Making the Deductible vs Premium Calculation Work For You When You Buy Motorcycle Insurance
I know, you keep seeing that ad where the Progressive Redhead rides onto the set, pulls off her motorcycle helmet and reveals perfect hair.
That’s surely enough to make you question whether or not you did the right thing when you chose which company would sell you your motorcycle insurance. I mean, you want perfect hair, right?
Okay, so you don’t really care about perfect hair and you didn’t get the itch to review your policy, but maybe you should. When you do, you face a whole flotilla of pitches when it does come time to buy insurance for your bike. How are you going to navigate that Armada?
You’re going to do the one thing you hate to do more than listening to Kenny G; you’re going shopping, my friend.
If you want to save a bunch of Benjamins and make sure you have the kind of coverage you need, you’ll have to research the various deals and products that all the insurance providers have on offer. Let’s face it, money is money and keeping as much of it as possible in your pocket is the Platonic ideal.
My wife does not agree, and leans toward the medical coverage aspects of buying insurance, but I think choosing how much to pay for your deductible is the major decision you’re going to have to make. To make it, you have to carefully calculate what you have to lose if you’re in an accident before you set that deductible.
The amount you set as your deductible is directly related to the amount of financial risk you’re willing to take on in a worst case accident scenario. It’s real simple; the lower you set your deductible, the less risk you’re assuming should everything take a turn for the worst.
It’s a reasonably simple equation you’re dealing with here made up of two major components:
- Step one: determine how much money do you might generally have on hand to make any repairs if your bike is damaged. If you’re always short of cash, you need to pay more every month to get a lower deductible.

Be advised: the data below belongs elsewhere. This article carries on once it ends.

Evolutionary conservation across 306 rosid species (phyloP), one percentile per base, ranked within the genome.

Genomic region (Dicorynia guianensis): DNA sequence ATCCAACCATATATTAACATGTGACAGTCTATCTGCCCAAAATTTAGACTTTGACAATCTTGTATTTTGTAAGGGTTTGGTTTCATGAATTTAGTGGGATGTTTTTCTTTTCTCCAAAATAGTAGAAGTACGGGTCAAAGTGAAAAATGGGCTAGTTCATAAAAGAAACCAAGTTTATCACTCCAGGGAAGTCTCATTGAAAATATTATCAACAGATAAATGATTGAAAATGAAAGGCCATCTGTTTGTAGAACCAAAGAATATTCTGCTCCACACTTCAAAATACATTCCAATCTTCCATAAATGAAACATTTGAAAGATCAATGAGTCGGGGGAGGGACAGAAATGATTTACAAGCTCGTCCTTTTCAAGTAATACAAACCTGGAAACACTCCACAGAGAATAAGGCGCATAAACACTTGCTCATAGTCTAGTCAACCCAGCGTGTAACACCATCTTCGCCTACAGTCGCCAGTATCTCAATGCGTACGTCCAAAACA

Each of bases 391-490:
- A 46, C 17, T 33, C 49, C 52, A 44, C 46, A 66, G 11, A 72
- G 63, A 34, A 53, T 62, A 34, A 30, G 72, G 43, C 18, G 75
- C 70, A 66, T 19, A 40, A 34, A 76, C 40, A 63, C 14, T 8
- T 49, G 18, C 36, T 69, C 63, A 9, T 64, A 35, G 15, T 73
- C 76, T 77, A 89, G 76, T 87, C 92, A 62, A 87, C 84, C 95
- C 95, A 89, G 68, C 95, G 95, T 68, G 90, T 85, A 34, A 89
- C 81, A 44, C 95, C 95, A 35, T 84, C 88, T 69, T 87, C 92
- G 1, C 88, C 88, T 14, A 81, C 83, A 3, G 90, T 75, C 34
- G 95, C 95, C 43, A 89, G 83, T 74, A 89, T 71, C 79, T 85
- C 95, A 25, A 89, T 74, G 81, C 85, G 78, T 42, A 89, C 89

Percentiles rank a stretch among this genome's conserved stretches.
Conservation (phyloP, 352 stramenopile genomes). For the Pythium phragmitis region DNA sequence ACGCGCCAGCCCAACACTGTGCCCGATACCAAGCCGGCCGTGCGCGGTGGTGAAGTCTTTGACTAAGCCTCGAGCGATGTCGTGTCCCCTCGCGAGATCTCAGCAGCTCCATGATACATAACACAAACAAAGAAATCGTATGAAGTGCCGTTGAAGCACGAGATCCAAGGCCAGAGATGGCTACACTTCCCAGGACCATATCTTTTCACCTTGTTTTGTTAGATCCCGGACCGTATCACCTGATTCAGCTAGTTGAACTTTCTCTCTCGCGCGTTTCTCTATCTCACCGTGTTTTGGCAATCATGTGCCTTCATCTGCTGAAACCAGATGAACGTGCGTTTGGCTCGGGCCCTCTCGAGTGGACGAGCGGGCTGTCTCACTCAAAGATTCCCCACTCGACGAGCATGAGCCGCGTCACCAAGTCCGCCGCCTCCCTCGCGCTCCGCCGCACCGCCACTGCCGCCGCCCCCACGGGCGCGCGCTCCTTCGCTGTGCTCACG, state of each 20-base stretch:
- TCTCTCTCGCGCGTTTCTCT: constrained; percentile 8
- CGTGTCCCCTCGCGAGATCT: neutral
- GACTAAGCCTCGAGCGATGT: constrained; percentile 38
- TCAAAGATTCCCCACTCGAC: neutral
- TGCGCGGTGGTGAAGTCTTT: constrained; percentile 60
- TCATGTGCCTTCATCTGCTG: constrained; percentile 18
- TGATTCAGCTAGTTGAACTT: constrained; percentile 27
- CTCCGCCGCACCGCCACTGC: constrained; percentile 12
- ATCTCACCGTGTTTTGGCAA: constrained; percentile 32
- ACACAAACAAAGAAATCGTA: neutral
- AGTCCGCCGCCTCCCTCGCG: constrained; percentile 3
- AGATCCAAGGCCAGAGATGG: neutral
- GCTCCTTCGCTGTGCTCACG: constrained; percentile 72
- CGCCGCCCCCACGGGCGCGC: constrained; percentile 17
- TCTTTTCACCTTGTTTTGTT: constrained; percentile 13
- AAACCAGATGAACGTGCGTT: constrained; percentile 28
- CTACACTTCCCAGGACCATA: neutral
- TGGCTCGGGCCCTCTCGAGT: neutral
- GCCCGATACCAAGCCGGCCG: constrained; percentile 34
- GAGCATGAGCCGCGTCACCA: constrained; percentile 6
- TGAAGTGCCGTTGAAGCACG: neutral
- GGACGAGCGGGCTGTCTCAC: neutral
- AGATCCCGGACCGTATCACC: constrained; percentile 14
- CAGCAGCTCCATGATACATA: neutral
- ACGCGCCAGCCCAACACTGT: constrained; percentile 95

- Step two: Make sure that whatever level of deductible you choose doesn’t have an outrageous effect on the monthly cost of your policy. If the money you’d have to put up for that lowered deductible ends up costing you a pile of cash over the life of your policy, you’ve made the wrong choice.
We suggest going with the higher premium with a lower deductible over time, but only if you don’t ride an incredibly expensive bike – or ride it like you’re Steve McQueen.
Just to make it all a little clearer, an insurance policy’s premium is the amount you have to pay per month or in total for the policy. The premium is the amount you pay to keep the policy in force.
The amount you set as your deductible is directly related to the amount of financial risk you’re willing to take on in a worst case accident scenario
The deductible is the amount you‘ll have to pay on any claim before your policy kicks in and starts paying for damages. Say you insurance policy has a $250 deductible. If you drop your bike in the parking lot and the repairs will cost $600, you’ll hand over the first $250 of that to the Harley Dealer, and then your insurance policy covers the rest. Have another beer-fueled-drop-your-bike-in-the-lot incident a month later? Then be prepared to pay the first $250 of the cost of the repair once again. It will be painful, granted, but not as painful as listening to your buddies recount your lack of skills.
The bottom line is this; unless you’re particularly accident prone, do the smart thing and carry a policy with a fairly steep deductible. Doubling or tripling the deductible might net you 20% to 25% in savings over the year of the policy, and as you can imagine, that adds up fast if you stay upright.
Remember that insurance is meant to cover really big financial losses and not every little dent and ding. If you make too many claims, insurance companies have a tendency to raise your premiums or drop you altogether as a customer, so don’t abuse the intent of your insurance and save claims for when you really, really need them.
That said, if you just bought a Brough Superior at auction for $575,000, then ignore everything you’ve just read. Go with all the coverage you can get your hands on and pay whatever deductible prevents you from gagging.
Buying motorcycle insurance involves some calculations if you’re going to get the best deal, and your insurance needs can get complicated.